"There was nothing we got wrong! The people of our region have done well. We have never had as many opportunities as we have today and I don't think many would disagree. In spite of that, however, the region is now full of doubt and there is even the possibility of panic. Any feelings of confidence are under great strain," said HRH.

"So if we didn't get anything wrong ... there has to be something we didn't get it right. What didn't we get right?

"That's what I think we have to look at now. We have to work out what it was and we have to put it right, as quickly as possible," said the Prince.

His Royal Highness feels that one of the causes of this economic crisis is, "We didn't get globalisation right. We all learned and accepted the theory but we made a very human error. We fell in love with three little words, 'The Global Village'."

Unfortunately, few of us know very much about real life in any real village. "It is a very strict life. People in villages share every single thing. They are part of everything that happens. Each villager is bound into the village culture, the Prince said.

"This can be very good sometimes but it can also be very dangerous. When something goes wrong in one corner of the village, everyone else is deeply affected. That is the reality of village life and it is certainly the reality of life in any global village, whether it is in a remote corner of Southeast Asia or in the centre of New York, many thousands of miles away," he said.

His Royal Highness said many of us did not appreciate the full consequences of this. Many did not even suspect them, not even the world's greatest economists.

"I can't remember it being debated, for example, at the World Economic Forum," the Prince told those who attended the opening of the meeting.

"We believed that life in the global village was all about sharing good things. We did not try hard enough to understand that village life is rough and tough."

Instead, it survives on rules, regulations and basic ways of doing business properly and only now, after what we have seen over the last few weeks, are we beginning to understand this in real terms, said HRH Prince Mohamed.

Although it has given us a great shock, HRH sees no reason for panic and he certainly doesn't think we should be trying to move out of the global village. "Everything we have done over the last 11 years has made us a strong and fully committed part of it. So, what I think we should be doing is what any good village does," he said.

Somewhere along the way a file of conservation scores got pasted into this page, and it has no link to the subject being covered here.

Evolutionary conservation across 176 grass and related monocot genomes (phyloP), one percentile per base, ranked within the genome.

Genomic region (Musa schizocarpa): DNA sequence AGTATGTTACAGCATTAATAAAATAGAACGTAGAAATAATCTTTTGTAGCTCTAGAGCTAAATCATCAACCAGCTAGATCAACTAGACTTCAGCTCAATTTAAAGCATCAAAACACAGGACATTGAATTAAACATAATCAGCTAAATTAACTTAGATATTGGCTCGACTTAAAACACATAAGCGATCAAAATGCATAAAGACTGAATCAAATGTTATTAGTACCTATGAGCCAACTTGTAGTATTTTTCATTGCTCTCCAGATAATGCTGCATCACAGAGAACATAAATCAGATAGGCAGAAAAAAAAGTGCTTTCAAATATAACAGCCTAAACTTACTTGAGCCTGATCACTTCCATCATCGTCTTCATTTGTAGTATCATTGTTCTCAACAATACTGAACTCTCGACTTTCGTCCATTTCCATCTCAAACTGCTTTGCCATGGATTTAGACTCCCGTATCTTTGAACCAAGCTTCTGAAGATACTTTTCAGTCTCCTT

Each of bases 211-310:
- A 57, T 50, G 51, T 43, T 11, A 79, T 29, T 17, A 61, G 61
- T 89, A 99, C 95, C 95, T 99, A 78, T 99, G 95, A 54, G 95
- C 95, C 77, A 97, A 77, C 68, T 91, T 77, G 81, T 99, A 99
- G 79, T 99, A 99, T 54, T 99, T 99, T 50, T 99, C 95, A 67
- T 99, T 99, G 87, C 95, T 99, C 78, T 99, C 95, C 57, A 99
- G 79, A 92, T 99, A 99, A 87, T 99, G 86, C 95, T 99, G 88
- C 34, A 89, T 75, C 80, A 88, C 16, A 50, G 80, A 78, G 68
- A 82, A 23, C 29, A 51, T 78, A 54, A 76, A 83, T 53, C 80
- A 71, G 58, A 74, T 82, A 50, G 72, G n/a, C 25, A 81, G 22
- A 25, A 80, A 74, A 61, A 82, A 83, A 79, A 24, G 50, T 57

"When a serious problem arises, everyone, from the leaders down to the ordinary families, meet and offer anything they can to help put things right. This is well tried and tested at many levels and, to help us, this is the best thing that globalisation has given us," HRH added.

The Prince said this is the chance for Asean and Japan to work on a global scale as this is new and it gives a very good chance to succeed.

That is why His Royal Highness is pleased to see it starting to take place.

"Government leaders all over the world are regularly meeting. Ideas are being exchanged. Action is already being taken. We are all learning. And I see meetings like the one you are holding here as a vital part of the process. In fact, this is certainly the most important session that you have ever held," he added.

"We must immediately begin to live in the real world, not the imaginary one," also said.

"And how do we do this? That's where I feel businessmen and women like yourselves have special insights.

"Your world is one in which everything is real. You buy and sell real things. You calculate real risks and you pay real prices. You face real costs and you work with real people.

"In the part of the village we call Asean-Japan, you run the market. You are our lifeline to the world," said HRH Prince Mohamed. - Borneo Bulletin (4th Nov 2008)